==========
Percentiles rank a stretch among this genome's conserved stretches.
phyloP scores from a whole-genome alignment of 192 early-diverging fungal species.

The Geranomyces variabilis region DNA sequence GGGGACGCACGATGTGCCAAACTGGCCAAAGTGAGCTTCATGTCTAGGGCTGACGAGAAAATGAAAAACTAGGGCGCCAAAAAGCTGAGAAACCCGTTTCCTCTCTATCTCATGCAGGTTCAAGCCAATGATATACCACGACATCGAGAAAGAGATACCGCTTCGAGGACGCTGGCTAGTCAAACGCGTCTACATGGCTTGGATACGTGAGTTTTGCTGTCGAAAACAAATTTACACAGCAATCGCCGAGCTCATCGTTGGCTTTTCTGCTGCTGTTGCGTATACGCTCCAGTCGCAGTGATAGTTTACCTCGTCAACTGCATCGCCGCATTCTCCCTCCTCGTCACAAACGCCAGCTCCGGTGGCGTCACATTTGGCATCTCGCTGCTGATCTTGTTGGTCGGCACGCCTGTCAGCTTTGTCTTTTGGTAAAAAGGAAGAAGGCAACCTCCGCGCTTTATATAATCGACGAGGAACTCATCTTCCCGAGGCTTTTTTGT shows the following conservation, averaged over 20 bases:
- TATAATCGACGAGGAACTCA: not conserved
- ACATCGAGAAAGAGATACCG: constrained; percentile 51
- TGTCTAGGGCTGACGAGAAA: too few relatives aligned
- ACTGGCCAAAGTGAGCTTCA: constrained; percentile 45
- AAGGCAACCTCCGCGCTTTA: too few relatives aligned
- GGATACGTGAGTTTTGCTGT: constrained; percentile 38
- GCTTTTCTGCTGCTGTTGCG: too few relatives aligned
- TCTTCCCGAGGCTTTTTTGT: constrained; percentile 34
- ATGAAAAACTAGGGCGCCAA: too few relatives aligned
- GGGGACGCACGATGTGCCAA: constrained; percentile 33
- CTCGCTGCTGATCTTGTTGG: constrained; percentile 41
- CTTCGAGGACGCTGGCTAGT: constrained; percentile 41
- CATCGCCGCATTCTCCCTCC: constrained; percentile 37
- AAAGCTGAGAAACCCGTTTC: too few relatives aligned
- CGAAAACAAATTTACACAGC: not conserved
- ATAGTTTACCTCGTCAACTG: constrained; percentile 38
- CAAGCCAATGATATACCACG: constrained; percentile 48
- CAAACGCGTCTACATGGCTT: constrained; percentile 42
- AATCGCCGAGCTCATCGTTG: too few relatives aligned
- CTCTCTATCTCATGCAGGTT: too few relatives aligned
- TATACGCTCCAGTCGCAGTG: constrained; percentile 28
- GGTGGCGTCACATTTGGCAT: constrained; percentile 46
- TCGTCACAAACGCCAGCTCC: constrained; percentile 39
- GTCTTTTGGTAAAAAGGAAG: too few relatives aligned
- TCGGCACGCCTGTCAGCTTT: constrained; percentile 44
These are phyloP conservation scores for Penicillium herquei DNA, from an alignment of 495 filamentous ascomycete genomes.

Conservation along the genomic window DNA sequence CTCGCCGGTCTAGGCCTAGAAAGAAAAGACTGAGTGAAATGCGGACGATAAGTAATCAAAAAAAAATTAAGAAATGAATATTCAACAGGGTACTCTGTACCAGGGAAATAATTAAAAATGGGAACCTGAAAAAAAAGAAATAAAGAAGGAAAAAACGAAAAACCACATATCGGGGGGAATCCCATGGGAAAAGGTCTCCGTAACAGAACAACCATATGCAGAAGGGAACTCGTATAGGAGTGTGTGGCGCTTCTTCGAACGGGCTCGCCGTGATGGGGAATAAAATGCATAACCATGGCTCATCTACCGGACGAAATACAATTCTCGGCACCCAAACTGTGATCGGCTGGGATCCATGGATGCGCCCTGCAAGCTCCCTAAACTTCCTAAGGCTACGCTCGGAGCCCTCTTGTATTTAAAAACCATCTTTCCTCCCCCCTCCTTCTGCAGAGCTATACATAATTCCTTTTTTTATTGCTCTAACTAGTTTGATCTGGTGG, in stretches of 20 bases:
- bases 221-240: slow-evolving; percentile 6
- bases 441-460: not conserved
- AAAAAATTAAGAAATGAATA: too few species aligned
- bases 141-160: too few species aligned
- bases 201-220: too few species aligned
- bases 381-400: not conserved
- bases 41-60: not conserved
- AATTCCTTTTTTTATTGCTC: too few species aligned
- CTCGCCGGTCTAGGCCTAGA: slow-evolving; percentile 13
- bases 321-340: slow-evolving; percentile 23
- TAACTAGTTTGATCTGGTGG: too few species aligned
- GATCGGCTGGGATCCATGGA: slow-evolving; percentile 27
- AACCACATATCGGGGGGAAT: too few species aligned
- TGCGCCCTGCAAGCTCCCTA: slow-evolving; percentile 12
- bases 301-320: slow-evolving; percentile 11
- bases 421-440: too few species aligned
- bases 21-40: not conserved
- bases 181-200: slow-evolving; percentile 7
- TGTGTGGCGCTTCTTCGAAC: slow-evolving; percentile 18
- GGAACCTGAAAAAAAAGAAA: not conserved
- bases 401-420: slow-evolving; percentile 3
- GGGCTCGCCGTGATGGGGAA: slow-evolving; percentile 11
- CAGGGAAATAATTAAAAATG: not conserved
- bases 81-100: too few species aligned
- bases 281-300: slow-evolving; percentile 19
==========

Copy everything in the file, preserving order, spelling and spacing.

Percentiles rank a stretch among this genome's conserved stretches.
phyloP scores from a whole-genome alignment of 192 early-diverging fungal species.

The Geranomyces variabilis region DNA sequence GGGGACGCACGATGTGCCAAACTGGCCAAAGTGAGCTTCATGTCTAGGGCTGACGAGAAAATGAAAAACTAGGGCGCCAAAAAGCTGAGAAACCCGTTTCCTCTCTATCTCATGCAGGTTCAAGCCAATGATATACCACGACATCGAGAAAGAGATACCGCTTCGAGGACGCTGGCTAGTCAAACGCGTCTACATGGCTTGGATACGTGAGTTTTGCTGTCGAAAACAAATTTACACAGCAATCGCCGAGCTCATCGTTGGCTTTTCTGCTGCTGTTGCGTATACGCTCCAGTCGCAGTGATAGTTTACCTCGTCAACTGCATCGCCGCATTCTCCCTCCTCGTCACAAACGCCAGCTCCGGTGGCGTCACATTTGGCATCTCGCTGCTGATCTTGTTGGTCGGCACGCCTGTCAGCTTTGTCTTTTGGTAAAAAGGAAGAAGGCAACCTCCGCGCTTTATATAATCGACGAGGAACTCATCTTCCCGAGGCTTTTTTGT shows the following conservation, averaged over 20 bases:
- TATAATCGACGAGGAACTCA: not conserved
- ACATCGAGAAAGAGATACCG: constrained; percentile 51
- TGTCTAGGGCTGACGAGAAA: too few relatives aligned
- ACTGGCCAAAGTGAGCTTCA: constrained; percentile 45
- AAGGCAACCTCCGCGCTTTA: too few relatives aligned
- GGATACGTGAGTTTTGCTGT: constrained; percentile 38
- GCTTTTCTGCTGCTGTTGCG: too few relatives aligned
- TCTTCCCGAGGCTTTTTTGT: constrained; percentile 34
- ATGAAAAACTAGGGCGCCAA: too few relatives aligned
- GGGGACGCACGATGTGCCAA: constrained; percentile 33
- CTCGCTGCTGATCTTGTTGG: constrained; percentile 41
- CTTCGAGGACGCTGGCTAGT: constrained; percentile 41
- CATCGCCGCATTCTCCCTCC: constrained; percentile 37
- AAAGCTGAGAAACCCGTTTC: too few relatives aligned
- CGAAAACAAATTTACACAGC: not conserved
- ATAGTTTACCTCGTCAACTG: constrained; percentile 38
- CAAGCCAATGATATACCACG: constrained; percentile 48
- CAAACGCGTCTACATGGCTT: constrained; percentile 42
- AATCGCCGAGCTCATCGTTG: too few relatives aligned
- CTCTCTATCTCATGCAGGTT: too few relatives aligned
- TATACGCTCCAGTCGCAGTG: constrained; percentile 28
- GGTGGCGTCACATTTGGCAT: constrained; percentile 46
- TCGTCACAAACGCCAGCTCC: constrained; percentile 39
- GTCTTTTGGTAAAAAGGAAG: too few relatives aligned
- TCGGCACGCCTGTCAGCTTT: constrained; percentile 44
These are phyloP conservation scores for Penicillium herquei DNA, from an alignment of 495 filamentous ascomycete genomes.

Conservation along the genomic window DNA sequence CTCGCCGGTCTAGGCCTAGAAAGAAAAGACTGAGTGAAATGCGGACGATAAGTAATCAAAAAAAAATTAAGAAATGAATATTCAACAGGGTACTCTGTACCAGGGAAATAATTAAAAATGGGAACCTGAAAAAAAAGAAATAAAGAAGGAAAAAACGAAAAACCACATATCGGGGGGAATCCCATGGGAAAAGGTCTCCGTAACAGAACAACCATATGCAGAAGGGAACTCGTATAGGAGTGTGTGGCGCTTCTTCGAACGGGCTCGCCGTGATGGGGAATAAAATGCATAACCATGGCTCATCTACCGGACGAAATACAATTCTCGGCACCCAAACTGTGATCGGCTGGGATCCATGGATGCGCCCTGCAAGCTCCCTAAACTTCCTAAGGCTACGCTCGGAGCCCTCTTGTATTTAAAAACCATCTTTCCTCCCCCCTCCTTCTGCAGAGCTATACATAATTCCTTTTTTTATTGCTCTAACTAGTTTGATCTGGTGG, in stretches of 20 bases:
- bases 221-240: slow-evolving; percentile 6
- bases 441-460: not conserved
- AAAAAATTAAGAAATGAATA: too few species aligned
- bases 141-160: too few species aligned
- bases 201-220: too few species aligned
- bases 381-400: not conserved
- bases 41-60: not conserved
- AATTCCTTTTTTTATTGCTC: too few species aligned
- CTCGCCGGTCTAGGCCTAGA: slow-evolving; percentile 13
- bases 321-340: slow-evolving; percentile 23
- TAACTAGTTTGATCTGGTGG: too few species aligned
- GATCGGCTGGGATCCATGGA: slow-evolving; percentile 27
- AACCACATATCGGGGGGAAT: too few species aligned
- TGCGCCCTGCAAGCTCCCTA: slow-evolving; percentile 12
- bases 301-320: slow-evolving; percentile 11
- bases 421-440: too few species aligned
- bases 21-40: not conserved
- bases 181-200: slow-evolving; percentile 7
- TGTGTGGCGCTTCTTCGAAC: slow-evolving; percentile 18
- GGAACCTGAAAAAAAAGAAA: not conserved
- bases 401-420: slow-evolving; percentile 3
- GGGCTCGCCGTGATGGGGAA: slow-evolving; percentile 11
- CAGGGAAATAATTAAAAATG: not conserved
- bases 81-100: too few species aligned
- bases 281-300: slow-evolving; percentile 19